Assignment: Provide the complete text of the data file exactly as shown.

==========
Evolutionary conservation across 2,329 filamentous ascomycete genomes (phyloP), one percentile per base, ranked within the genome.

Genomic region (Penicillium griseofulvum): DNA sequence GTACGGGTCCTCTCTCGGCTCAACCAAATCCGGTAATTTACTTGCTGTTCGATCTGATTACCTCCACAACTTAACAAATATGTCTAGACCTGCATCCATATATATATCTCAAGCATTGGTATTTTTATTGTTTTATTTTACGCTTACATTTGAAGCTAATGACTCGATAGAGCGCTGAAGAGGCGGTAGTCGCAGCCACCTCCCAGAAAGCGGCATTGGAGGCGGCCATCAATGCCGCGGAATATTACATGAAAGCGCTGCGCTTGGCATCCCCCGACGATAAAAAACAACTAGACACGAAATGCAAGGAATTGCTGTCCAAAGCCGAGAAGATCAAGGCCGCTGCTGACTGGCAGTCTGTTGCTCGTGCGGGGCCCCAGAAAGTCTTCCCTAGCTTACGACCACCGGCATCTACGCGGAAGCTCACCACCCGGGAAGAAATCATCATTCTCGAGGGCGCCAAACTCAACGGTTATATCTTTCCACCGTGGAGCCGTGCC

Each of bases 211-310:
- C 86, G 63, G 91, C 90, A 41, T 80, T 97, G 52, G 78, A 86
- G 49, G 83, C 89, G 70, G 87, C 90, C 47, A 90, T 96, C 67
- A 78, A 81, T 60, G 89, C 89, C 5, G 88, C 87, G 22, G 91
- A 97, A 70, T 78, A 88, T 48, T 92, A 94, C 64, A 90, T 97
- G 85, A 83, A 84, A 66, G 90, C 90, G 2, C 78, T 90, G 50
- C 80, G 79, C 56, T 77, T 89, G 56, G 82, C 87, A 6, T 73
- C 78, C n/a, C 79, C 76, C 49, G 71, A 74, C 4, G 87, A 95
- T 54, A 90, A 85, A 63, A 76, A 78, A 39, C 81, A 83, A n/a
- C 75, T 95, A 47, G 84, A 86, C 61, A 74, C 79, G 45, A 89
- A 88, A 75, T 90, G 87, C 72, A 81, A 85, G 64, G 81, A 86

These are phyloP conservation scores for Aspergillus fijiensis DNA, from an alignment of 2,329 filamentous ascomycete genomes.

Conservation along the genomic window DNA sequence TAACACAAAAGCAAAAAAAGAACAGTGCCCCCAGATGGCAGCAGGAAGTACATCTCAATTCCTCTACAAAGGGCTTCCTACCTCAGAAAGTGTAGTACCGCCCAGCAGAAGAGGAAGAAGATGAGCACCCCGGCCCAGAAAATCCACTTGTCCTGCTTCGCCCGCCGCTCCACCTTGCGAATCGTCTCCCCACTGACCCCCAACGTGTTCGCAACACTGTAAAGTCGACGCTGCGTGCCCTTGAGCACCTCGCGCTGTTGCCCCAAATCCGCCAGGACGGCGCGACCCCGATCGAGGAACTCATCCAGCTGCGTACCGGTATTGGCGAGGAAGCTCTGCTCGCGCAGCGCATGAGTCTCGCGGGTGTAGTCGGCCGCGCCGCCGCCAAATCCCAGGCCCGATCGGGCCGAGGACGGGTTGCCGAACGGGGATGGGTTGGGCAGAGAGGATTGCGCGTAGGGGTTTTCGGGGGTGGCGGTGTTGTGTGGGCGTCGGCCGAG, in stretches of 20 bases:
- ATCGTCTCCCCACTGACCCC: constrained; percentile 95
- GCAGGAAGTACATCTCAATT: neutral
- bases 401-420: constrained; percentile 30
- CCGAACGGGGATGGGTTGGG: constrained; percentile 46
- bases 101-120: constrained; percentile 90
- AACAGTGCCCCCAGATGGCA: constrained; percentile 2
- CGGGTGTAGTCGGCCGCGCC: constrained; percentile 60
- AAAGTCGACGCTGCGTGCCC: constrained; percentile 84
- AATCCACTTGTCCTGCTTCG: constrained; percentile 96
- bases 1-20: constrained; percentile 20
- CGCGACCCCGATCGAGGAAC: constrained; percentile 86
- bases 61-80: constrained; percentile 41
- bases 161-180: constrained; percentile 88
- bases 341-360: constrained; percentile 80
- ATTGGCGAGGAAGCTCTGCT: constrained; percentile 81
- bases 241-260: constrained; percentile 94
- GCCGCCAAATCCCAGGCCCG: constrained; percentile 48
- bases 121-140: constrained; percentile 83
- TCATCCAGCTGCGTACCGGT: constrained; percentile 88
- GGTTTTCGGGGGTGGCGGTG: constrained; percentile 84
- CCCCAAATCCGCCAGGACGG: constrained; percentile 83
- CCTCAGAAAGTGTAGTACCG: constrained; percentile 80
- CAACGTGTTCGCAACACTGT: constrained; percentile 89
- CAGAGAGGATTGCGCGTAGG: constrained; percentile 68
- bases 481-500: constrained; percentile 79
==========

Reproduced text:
Evolutionary conservation across 2,329 filamentous ascomycete genomes (phyloP), one percentile per base, ranked within the genome.

Genomic region (Penicillium griseofulvum): DNA sequence GTACGGGTCCTCTCTCGGCTCAACCAAATCCGGTAATTTACTTGCTGTTCGATCTGATTACCTCCACAACTTAACAAATATGTCTAGACCTGCATCCATATATATATCTCAAGCATTGGTATTTTTATTGTTTTATTTTACGCTTACATTTGAAGCTAATGACTCGATAGAGCGCTGAAGAGGCGGTAGTCGCAGCCACCTCCCAGAAAGCGGCATTGGAGGCGGCCATCAATGCCGCGGAATATTACATGAAAGCGCTGCGCTTGGCATCCCCCGACGATAAAAAACAACTAGACACGAAATGCAAGGAATTGCTGTCCAAAGCCGAGAAGATCAAGGCCGCTGCTGACTGGCAGTCTGTTGCTCGTGCGGGGCCCCAGAAAGTCTTCCCTAGCTTACGACCACCGGCATCTACGCGGAAGCTCACCACCCGGGAAGAAATCATCATTCTCGAGGGCGCCAAACTCAACGGTTATATCTTTCCACCGTGGAGCCGTGCC

Each of bases 211-310:
- C 86, G 63, G 91, C 90, A 41, T 80, T 97, G 52, G 78, A 86
- G 49, G 83, C 89, G 70, G 87, C 90, C 47, A 90, T 96, C 67
- A 78, A 81, T 60, G 89, C 89, C 5, G 88, C 87, G 22, G 91
- A 97, A 70, T 78, A 88, T 48, T 92, A 94, C 64, A 90, T 97
- G 85, A 83, A 84, A 66, G 90, C 90, G 2, C 78, T 90, G 50
- C 80, G 79, C 56, T 77, T 89, G 56, G 82, C 87, A 6, T 73
- C 78, C n/a, C 79, C 76, C 49, G 71, A 74, C 4, G 87, A 95
- T 54, A 90, A 85, A 63, A 76, A 78, A 39, C 81, A 83, A n/a
- C 75, T 95, A 47, G 84, A 86, C 61, A 74, C 79, G 45, A 89
- A 88, A 75, T 90, G 87, C 72, A 81, A 85, G 64, G 81, A 86

These are phyloP conservation scores for Aspergillus fijiensis DNA, from an alignment of 2,329 filamentous ascomycete genomes.

Conservation along the genomic window DNA sequence TAACACAAAAGCAAAAAAAGAACAGTGCCCCCAGATGGCAGCAGGAAGTACATCTCAATTCCTCTACAAAGGGCTTCCTACCTCAGAAAGTGTAGTACCGCCCAGCAGAAGAGGAAGAAGATGAGCACCCCGGCCCAGAAAATCCACTTGTCCTGCTTCGCCCGCCGCTCCACCTTGCGAATCGTCTCCCCACTGACCCCCAACGTGTTCGCAACACTGTAAAGTCGACGCTGCGTGCCCTTGAGCACCTCGCGCTGTTGCCCCAAATCCGCCAGGACGGCGCGACCCCGATCGAGGAACTCATCCAGCTGCGTACCGGTATTGGCGAGGAAGCTCTGCTCGCGCAGCGCATGAGTCTCGCGGGTGTAGTCGGCCGCGCCGCCGCCAAATCCCAGGCCCGATCGGGCCGAGGACGGGTTGCCGAACGGGGATGGGTTGGGCAGAGAGGATTGCGCGTAGGGGTTTTCGGGGGTGGCGGTGTTGTGTGGGCGTCGGCCGAG, in stretches of 20 bases:
- ATCGTCTCCCCACTGACCCC: constrained; percentile 95
- GCAGGAAGTACATCTCAATT: neutral
- bases 401-420: constrained; percentile 30
- CCGAACGGGGATGGGTTGGG: constrained; percentile 46
- bases 101-120: constrained; percentile 90
- AACAGTGCCCCCAGATGGCA: constrained; percentile 2
- CGGGTGTAGTCGGCCGCGCC: constrained; percentile 60
- AAAGTCGACGCTGCGTGCCC: constrained; percentile 84
- AATCCACTTGTCCTGCTTCG: constrained; percentile 96
- bases 1-20: constrained; percentile 20
- CGCGACCCCGATCGAGGAAC: constrained; percentile 86
- bases 61-80: constrained; percentile 41
- bases 161-180: constrained; percentile 88
- bases 341-360: constrained; percentile 80
- ATTGGCGAGGAAGCTCTGCT: constrained; percentile 81
- bases 241-260: constrained; percentile 94
- GCCGCCAAATCCCAGGCCCG: constrained; percentile 48
- bases 121-140: constrained; percentile 83
- TCATCCAGCTGCGTACCGGT: constrained; percentile 88
- GGTTTTCGGGGGTGGCGGTG: constrained; percentile 84
- CCCCAAATCCGCCAGGACGG: constrained; percentile 83
- CCTCAGAAAGTGTAGTACCG: constrained; percentile 80
- CAACGTGTTCGCAACACTGT: constrained; percentile 89
- CAGAGAGGATTGCGCGTAGG: constrained; percentile 68
- bases 481-500: constrained; percentile 79